One tip: anyone who thinks it's hard getting going on a bicycle - just consider getting mounted on a unicycle! Try that for difficulty! Though I taught myself (and have since forgotten) unicycling many years ago, I never mastered the 'free mount' technique (getting started without holding on to something or someone). That's what I call hard!

User avatar
Posts: 337
Joined: 12 Jun 2007, 9:18pm
Location: Aquitaine

Postby braz » 5 Dec 2008, 8:43pm

Hello everyone. Being a gentleman, I always get off first.

The tandem, that is.

regards to all, Braz.

User avatar
Posts: 963
Joined: 24 Apr 2008, 10:26pm
Location: shropshire

Postby lauriematt » 6 Dec 2008, 9:41am

i do the COWBOY MOUNT near enough every time

....but i always use to call it the postman trick :lol:

Hector's House
Posts: 328
Joined: 25 Aug 2008, 5:03pm
Location: Glasgow/Edinburgh

Postby Hector's House » 6 Dec 2008, 6:03pm

In Malawi they do a wonderful mount whereby they lift their leg over the top stem! I managed to do it a couple of times... not on my Western bike, though!

I do the Cowboy mount at the very start of a ride, if it's a quiet road. don't see any harm.

User avatar
Wobbly John
Posts: 53
Joined: 23 Aug 2008, 11:03am

Postby Wobbly John » 6 Dec 2008, 9:07pm

The 'Cowboy Mount' is not the ideal way to mount a fixie.

Do not ask how I know this. :oops:

Manx Cat
Posts: 1440
Joined: 6 Feb 2008, 9:37am

Postby Manx Cat » 6 Dec 2008, 11:00pm

I get on the same as the video clip, but I dismount side saddle!
Always got off this way. Maybe it was a previous life thingy, or a leftover of my horse riding days, I dunno.

when I dismount, (I now have to unclip my foot of course), I always unclip the right foot first, and then swing my leg over the saddle, bringing it beneath my left leg, I sit side saddle, then hop off.

I have never really thought why, cept it feels right somehow.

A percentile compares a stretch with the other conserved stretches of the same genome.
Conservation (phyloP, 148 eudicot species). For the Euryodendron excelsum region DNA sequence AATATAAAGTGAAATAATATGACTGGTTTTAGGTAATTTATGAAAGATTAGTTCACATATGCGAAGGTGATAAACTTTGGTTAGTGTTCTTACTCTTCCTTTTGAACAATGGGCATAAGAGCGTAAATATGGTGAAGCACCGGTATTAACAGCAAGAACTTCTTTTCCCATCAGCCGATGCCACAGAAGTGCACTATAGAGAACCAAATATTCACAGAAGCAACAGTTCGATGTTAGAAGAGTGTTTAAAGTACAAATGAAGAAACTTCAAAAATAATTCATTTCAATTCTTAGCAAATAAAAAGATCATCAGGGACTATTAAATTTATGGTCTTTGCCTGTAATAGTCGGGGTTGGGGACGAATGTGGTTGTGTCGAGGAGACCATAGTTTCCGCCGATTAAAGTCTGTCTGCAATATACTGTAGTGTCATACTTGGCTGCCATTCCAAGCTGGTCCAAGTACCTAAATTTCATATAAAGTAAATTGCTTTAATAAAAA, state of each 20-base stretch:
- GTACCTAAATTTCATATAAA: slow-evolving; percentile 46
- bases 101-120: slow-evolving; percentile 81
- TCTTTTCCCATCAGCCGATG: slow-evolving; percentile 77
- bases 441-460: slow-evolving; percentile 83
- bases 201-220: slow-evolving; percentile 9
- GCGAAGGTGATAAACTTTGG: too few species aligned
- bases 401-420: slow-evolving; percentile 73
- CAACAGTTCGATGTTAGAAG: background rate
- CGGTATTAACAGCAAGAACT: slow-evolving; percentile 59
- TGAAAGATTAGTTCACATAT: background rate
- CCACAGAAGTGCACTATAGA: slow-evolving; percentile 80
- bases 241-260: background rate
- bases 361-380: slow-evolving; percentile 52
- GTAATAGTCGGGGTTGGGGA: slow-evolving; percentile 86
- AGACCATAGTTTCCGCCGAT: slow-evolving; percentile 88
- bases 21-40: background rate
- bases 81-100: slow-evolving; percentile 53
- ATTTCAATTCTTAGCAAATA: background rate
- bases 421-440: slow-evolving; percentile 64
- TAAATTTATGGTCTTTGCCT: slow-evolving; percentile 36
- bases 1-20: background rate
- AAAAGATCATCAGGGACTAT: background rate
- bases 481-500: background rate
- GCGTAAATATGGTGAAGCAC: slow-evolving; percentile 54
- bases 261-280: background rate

Dont do this at red lights, though, I have to unclip my left foot and drop to the ground for general stopping, but then a stop, isnt a dismount is it?


User avatar
Posts: 798
Joined: 9 May 2008, 8:29pm
Location: South Bucks

Postby 7_lives_left » 7 Dec 2008, 12:32am

I used to ride a bike that was really too big for me, a non compact 60 cm frame. There was only about 2-3 cm of seat post showing. I could just about stand over the top tube if I stood on the balls of my feet. How did I mount and dismount? Very carefully! If there was a kerb available I could stop and start without leaving the saddle. If there was no kerb available, I had to make sure I got out of the saddle when stopping and I would steer the bike out from under me at the last moment so that the top tube hit the thigh of my raised leg and not my fork!

I really liked that bike despite the slight tricky stopping and starting because the long reach to the handle bars meant my body was low down. I never felt at any risk of going over the handlebars when breaking sharply on steep descents and the streamlined shape helped with speed and distance (I need every advantage I can get).

Posts: 109
Joined: 30 Oct 2008, 10:58am

Postby allen-uk » 7 Dec 2008, 6:54am

Thanks for the interesting answers.

I have tried doing something vaguely like the video, but it is physically beyond me. The problem with the 'plastic' leg is that the foot is fixed at about 90º, which means pointed toes are out.


A mate, also an amputee and a cyclist, has one of these fitted to his bike:

and I have just ordered one. They are designed for MTB use, but suit our needs as well. You mount with the saddle low (any which way), get moving, pull a lever, and whoosh, the saddle shoots up 4", and vice versa on stopping. So, we can ride with proper length leg from saddle to pedal, and still get off without falling off.

I will let you know how I get on with it!